How much mental stimulation do dogs need—and how often?
How much mental stimulation your dog needs depends on your dog. An active busy dog is going to require more than a senior pup that sleeps and lounges around all day. But no matter your dog’s age, they can all benefit from mental stimulation.
First of all, try teaching your dog some new tricks. It’s never too late to learn some new tricks!
Second, if you’re a little behind on crate training, it’s not too late for that either. If your dog ends up at a vet or even groomer, having your dog comfortable in their crate can make the whole experience less stressful on you both.
While you’re at home together, go back to the basics and reinforce some solid crate training.
How to give your dog mental stimulation
Do a mixture of different activities, including teaching “down” and calming behaviors. It’s a great idea to teach your dog how to relax when needed. After a play session, work on going to their bed and having a relaxing down.
Mental fatigue makes dogs (and humans) feel more physically tired than physical effort alone. You can use this bit of science to help your dog get to what she wants most—a nice long nap.
As a trainer, I’ve learned that many of the hyperactivity and destruction problems my clients struggle with can be resolved by adding mental exercise to their dog’s daily activity diet.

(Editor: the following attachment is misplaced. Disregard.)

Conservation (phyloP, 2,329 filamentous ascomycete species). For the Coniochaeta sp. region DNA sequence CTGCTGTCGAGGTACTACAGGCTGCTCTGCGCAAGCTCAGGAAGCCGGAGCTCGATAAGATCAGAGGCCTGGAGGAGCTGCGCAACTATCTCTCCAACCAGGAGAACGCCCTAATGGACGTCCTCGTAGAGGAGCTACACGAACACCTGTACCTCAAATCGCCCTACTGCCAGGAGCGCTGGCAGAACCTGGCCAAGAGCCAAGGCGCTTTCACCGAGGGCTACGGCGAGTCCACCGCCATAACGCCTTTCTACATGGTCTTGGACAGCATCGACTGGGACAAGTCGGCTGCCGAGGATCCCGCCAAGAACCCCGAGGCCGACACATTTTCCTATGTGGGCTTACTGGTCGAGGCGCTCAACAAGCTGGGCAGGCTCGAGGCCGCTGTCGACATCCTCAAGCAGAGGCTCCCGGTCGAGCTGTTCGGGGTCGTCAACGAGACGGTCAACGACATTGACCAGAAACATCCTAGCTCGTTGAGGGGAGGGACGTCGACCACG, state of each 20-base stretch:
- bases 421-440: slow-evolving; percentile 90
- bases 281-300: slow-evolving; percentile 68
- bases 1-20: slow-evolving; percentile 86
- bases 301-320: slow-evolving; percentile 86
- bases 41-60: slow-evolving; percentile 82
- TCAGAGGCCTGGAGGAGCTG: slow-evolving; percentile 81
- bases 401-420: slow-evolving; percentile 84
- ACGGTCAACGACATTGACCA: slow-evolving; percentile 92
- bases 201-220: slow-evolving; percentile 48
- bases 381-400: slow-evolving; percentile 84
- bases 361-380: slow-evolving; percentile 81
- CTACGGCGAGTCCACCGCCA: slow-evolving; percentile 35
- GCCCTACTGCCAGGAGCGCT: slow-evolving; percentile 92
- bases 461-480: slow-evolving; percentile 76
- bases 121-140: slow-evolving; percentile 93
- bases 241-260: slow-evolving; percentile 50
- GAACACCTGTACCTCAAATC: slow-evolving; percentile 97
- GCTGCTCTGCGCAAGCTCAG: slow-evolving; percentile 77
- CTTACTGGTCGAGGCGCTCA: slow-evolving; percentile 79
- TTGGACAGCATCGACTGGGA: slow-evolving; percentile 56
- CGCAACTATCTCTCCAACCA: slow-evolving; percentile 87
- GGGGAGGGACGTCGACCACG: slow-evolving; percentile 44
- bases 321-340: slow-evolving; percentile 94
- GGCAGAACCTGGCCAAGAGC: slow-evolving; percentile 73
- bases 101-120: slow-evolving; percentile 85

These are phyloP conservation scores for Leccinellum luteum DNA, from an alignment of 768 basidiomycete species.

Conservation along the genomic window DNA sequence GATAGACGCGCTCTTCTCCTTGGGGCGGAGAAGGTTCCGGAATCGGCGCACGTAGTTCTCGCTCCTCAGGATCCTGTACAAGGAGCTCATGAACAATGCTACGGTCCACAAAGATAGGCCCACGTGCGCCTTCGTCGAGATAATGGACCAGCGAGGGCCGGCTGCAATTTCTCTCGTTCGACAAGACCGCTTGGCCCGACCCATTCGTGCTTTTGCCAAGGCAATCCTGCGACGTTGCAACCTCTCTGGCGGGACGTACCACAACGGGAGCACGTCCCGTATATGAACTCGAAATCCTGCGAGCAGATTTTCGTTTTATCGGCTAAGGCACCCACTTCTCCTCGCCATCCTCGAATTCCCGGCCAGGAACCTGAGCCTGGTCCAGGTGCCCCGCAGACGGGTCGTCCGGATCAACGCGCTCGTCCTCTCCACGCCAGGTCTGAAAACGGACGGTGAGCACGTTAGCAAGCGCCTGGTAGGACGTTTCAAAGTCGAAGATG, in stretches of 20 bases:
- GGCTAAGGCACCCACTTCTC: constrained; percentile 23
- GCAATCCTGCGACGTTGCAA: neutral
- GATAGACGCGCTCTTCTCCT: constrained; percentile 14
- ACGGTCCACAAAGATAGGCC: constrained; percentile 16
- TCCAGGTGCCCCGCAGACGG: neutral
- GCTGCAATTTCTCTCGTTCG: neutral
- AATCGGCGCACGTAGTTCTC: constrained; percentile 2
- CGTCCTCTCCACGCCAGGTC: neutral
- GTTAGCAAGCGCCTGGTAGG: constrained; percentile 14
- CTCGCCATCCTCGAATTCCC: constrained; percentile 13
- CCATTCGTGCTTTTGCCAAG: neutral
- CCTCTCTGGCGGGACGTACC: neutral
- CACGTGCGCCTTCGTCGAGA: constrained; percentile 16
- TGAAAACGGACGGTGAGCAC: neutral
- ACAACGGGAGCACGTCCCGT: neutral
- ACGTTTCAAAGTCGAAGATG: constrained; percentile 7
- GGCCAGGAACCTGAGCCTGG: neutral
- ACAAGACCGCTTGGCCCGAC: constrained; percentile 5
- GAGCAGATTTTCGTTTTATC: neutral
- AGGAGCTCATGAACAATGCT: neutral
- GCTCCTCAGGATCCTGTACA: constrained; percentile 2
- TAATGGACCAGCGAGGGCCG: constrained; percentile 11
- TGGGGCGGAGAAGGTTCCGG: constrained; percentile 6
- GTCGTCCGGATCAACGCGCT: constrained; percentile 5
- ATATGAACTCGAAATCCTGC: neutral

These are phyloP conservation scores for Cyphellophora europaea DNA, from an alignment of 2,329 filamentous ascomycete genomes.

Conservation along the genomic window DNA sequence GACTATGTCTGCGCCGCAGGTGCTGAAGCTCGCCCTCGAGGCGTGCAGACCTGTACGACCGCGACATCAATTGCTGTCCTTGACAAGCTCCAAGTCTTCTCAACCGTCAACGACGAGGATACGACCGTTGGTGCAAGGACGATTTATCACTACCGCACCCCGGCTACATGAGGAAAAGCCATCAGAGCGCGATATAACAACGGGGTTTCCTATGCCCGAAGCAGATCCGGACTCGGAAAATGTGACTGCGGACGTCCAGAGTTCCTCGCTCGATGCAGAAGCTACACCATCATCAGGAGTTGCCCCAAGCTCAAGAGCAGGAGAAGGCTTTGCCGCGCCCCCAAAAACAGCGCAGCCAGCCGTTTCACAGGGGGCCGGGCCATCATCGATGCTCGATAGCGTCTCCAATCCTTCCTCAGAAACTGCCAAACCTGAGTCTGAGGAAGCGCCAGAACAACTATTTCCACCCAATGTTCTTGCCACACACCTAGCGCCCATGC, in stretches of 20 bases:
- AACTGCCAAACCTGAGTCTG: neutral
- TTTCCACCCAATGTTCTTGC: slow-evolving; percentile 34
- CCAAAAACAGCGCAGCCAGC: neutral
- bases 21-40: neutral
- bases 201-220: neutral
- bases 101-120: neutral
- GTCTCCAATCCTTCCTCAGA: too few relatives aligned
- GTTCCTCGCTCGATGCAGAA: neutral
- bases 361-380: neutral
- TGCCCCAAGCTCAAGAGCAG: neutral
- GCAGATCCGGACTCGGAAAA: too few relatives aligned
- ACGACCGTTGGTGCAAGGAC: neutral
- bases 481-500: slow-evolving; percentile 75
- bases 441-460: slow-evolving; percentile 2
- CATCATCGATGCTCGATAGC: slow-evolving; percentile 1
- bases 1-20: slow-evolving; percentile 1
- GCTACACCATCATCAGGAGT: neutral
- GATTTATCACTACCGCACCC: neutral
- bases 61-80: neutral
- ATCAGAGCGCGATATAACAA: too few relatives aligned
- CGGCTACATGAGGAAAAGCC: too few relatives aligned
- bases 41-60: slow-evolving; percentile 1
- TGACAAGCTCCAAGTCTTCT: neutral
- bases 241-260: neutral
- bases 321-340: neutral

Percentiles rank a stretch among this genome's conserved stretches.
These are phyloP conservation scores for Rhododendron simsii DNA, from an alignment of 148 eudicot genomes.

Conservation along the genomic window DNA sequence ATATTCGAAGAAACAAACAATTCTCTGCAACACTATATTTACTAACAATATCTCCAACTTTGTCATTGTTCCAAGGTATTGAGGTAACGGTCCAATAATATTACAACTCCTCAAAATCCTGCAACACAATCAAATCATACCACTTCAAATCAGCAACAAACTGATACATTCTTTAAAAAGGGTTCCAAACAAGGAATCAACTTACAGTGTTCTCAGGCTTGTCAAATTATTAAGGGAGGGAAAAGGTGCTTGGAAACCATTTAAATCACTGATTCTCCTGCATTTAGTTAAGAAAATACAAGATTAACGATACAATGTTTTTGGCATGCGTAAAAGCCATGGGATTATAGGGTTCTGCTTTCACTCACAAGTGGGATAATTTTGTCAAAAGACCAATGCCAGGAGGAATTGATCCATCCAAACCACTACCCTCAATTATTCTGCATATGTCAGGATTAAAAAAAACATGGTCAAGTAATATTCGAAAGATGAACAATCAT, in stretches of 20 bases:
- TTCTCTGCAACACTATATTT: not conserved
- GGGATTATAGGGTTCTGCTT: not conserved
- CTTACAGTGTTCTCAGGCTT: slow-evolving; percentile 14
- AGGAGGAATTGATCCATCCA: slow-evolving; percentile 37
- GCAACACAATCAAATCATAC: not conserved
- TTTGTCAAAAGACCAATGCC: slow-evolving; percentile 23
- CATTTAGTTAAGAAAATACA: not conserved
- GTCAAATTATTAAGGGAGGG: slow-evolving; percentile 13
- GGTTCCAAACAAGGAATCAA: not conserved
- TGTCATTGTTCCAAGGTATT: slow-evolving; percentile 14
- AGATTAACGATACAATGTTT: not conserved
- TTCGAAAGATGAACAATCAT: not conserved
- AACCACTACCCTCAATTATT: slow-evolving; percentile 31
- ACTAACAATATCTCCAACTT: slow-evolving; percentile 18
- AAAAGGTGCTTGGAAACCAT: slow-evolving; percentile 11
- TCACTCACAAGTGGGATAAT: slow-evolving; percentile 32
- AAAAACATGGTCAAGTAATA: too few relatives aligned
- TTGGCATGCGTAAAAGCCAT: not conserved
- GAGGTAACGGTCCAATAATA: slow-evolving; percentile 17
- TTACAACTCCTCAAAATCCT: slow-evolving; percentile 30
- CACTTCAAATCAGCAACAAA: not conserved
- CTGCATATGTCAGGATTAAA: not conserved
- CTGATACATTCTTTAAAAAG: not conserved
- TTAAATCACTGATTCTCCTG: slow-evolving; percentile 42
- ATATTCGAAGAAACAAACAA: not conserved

Excessive barking, destroying the house, destroying toys, eating socks—all of those things have gone away after the owner starts to give the dog mentally stimulating activities.
But mentally stimulating activities aren’t things like chess or crosswords for dogs. Instead, they’re training, dog puzzles, KONG toys, and anything that makes them think and problem solve.
Think of a kid returning to school after summer break—all that thinking is exhausting, no matter how much physical exercise they got all summer long.
What are your favorite at-home activities with your dogs?
I love doing scent work, and of course, my dogs love it too. Our dogs naturally want to sniff and this gives them a job to do with their powerful noses.